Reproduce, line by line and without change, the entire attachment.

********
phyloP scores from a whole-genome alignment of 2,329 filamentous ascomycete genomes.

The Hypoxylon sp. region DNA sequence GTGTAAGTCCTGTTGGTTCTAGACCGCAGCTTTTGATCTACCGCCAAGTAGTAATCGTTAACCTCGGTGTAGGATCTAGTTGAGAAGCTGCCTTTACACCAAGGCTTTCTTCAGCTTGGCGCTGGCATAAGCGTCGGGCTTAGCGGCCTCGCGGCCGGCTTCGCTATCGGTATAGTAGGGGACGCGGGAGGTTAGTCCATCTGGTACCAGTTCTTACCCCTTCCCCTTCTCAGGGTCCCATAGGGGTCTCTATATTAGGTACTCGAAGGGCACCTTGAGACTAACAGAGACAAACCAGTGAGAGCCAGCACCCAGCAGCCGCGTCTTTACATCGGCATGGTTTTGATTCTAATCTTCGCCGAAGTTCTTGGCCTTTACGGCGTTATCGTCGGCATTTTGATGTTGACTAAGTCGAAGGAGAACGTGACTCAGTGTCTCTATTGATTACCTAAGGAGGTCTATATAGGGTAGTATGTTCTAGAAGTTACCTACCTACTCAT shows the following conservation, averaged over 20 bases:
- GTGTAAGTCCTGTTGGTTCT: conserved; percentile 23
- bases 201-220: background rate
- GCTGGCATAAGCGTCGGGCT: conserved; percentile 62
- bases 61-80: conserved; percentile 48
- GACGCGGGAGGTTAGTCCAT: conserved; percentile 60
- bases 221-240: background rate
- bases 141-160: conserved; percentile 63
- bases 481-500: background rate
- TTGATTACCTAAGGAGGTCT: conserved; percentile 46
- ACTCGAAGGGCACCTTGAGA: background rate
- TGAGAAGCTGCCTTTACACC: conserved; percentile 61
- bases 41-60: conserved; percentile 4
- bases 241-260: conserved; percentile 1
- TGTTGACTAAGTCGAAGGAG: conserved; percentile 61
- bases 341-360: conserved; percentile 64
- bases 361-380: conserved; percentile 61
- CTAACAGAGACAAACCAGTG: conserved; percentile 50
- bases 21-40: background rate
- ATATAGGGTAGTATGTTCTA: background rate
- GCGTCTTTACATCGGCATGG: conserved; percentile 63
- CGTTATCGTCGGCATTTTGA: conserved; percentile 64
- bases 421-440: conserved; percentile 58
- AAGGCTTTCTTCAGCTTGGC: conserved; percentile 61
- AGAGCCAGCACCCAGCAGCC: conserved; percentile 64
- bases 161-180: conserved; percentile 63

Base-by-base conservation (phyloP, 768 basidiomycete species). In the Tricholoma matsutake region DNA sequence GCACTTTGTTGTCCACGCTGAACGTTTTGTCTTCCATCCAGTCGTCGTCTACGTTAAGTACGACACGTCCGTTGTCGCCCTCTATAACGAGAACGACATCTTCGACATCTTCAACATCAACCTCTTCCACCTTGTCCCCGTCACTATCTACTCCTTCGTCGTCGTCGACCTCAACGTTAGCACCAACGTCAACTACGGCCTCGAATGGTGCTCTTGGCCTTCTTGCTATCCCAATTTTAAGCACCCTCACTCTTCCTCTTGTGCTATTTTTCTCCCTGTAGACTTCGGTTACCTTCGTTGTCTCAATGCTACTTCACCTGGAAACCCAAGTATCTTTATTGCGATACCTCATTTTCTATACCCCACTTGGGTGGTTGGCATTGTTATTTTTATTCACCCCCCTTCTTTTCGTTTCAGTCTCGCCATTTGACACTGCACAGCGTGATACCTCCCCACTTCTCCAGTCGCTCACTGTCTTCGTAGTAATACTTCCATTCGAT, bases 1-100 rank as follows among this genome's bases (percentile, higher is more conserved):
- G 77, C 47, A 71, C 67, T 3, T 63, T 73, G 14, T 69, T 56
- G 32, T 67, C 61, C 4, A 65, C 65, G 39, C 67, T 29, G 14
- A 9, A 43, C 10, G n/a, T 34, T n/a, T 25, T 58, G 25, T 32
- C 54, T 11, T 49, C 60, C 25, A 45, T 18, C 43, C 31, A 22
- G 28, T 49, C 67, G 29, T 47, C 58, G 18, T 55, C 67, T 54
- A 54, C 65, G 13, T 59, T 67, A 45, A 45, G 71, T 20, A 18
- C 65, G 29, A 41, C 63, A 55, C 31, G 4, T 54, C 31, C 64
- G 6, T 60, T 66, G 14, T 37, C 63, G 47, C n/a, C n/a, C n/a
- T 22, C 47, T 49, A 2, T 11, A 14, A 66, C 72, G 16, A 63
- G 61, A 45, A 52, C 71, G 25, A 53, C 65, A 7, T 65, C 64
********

phyloP scores from a whole-genome alignment of 2,329 filamentous ascomycete genomes.

The Hypoxylon sp. region DNA sequence GTGTAAGTCCTGTTGGTTCTAGACCGCAGCTTTTGATCTACCGCCAAGTAGTAATCGTTAACCTCGGTGTAGGATCTAGTTGAGAAGCTGCCTTTACACCAAGGCTTTCTTCAGCTTGGCGCTGGCATAAGCGTCGGGCTTAGCGGCCTCGCGGCCGGCTTCGCTATCGGTATAGTAGGGGACGCGGGAGGTTAGTCCATCTGGTACCAGTTCTTACCCCTTCCCCTTCTCAGGGTCCCATAGGGGTCTCTATATTAGGTACTCGAAGGGCACCTTGAGACTAACAGAGACAAACCAGTGAGAGCCAGCACCCAGCAGCCGCGTCTTTACATCGGCATGGTTTTGATTCTAATCTTCGCCGAAGTTCTTGGCCTTTACGGCGTTATCGTCGGCATTTTGATGTTGACTAAGTCGAAGGAGAACGTGACTCAGTGTCTCTATTGATTACCTAAGGAGGTCTATATAGGGTAGTATGTTCTAGAAGTTACCTACCTACTCAT shows the following conservation, averaged over 20 bases:
- GTGTAAGTCCTGTTGGTTCT: conserved; percentile 23
- bases 201-220: background rate
- GCTGGCATAAGCGTCGGGCT: conserved; percentile 62
- bases 61-80: conserved; percentile 48
- GACGCGGGAGGTTAGTCCAT: conserved; percentile 60
- bases 221-240: background rate
- bases 141-160: conserved; percentile 63
- bases 481-500: background rate
- TTGATTACCTAAGGAGGTCT: conserved; percentile 46
- ACTCGAAGGGCACCTTGAGA: background rate
- TGAGAAGCTGCCTTTACACC: conserved; percentile 61
- bases 41-60: conserved; percentile 4
- bases 241-260: conserved; percentile 1
- TGTTGACTAAGTCGAAGGAG: conserved; percentile 61
- bases 341-360: conserved; percentile 64
- bases 361-380: conserved; percentile 61
- CTAACAGAGACAAACCAGTG: conserved; percentile 50
- bases 21-40: background rate
- ATATAGGGTAGTATGTTCTA: background rate
- GCGTCTTTACATCGGCATGG: conserved; percentile 63
- CGTTATCGTCGGCATTTTGA: conserved; percentile 64
- bases 421-440: conserved; percentile 58
- AAGGCTTTCTTCAGCTTGGC: conserved; percentile 61
- AGAGCCAGCACCCAGCAGCC: conserved; percentile 64
- bases 161-180: conserved; percentile 63

Base-by-base conservation (phyloP, 768 basidiomycete species). In the Tricholoma matsutake region DNA sequence GCACTTTGTTGTCCACGCTGAACGTTTTGTCTTCCATCCAGTCGTCGTCTACGTTAAGTACGACACGTCCGTTGTCGCCCTCTATAACGAGAACGACATCTTCGACATCTTCAACATCAACCTCTTCCACCTTGTCCCCGTCACTATCTACTCCTTCGTCGTCGTCGACCTCAACGTTAGCACCAACGTCAACTACGGCCTCGAATGGTGCTCTTGGCCTTCTTGCTATCCCAATTTTAAGCACCCTCACTCTTCCTCTTGTGCTATTTTTCTCCCTGTAGACTTCGGTTACCTTCGTTGTCTCAATGCTACTTCACCTGGAAACCCAAGTATCTTTATTGCGATACCTCATTTTCTATACCCCACTTGGGTGGTTGGCATTGTTATTTTTATTCACCCCCCTTCTTTTCGTTTCAGTCTCGCCATTTGACACTGCACAGCGTGATACCTCCCCACTTCTCCAGTCGCTCACTGTCTTCGTAGTAATACTTCCATTCGAT, bases 1-100 rank as follows among this genome's bases (percentile, higher is more conserved):
- G 77, C 47, A 71, C 67, T 3, T 63, T 73, G 14, T 69, T 56
- G 32, T 67, C 61, C 4, A 65, C 65, G 39, C 67, T 29, G 14
- A 9, A 43, C 10, G n/a, T 34, T n/a, T 25, T 58, G 25, T 32
- C 54, T 11, T 49, C 60, C 25, A 45, T 18, C 43, C 31, A 22
- G 28, T 49, C 67, G 29, T 47, C 58, G 18, T 55, C 67, T 54
- A 54, C 65, G 13, T 59, T 67, A 45, A 45, G 71, T 20, A 18
- C 65, G 29, A 41, C 63, A 55, C 31, G 4, T 54, C 31, C 64
- G 6, T 60, T 66, G 14, T 37, C 63, G 47, C n/a, C n/a, C n/a
- T 22, C 47, T 49, A 2, T 11, A 14, A 66, C 72, G 16, A 63
- G 61, A 45, A 52, C 71, G 25, A 53, C 65, A 7, T 65, C 64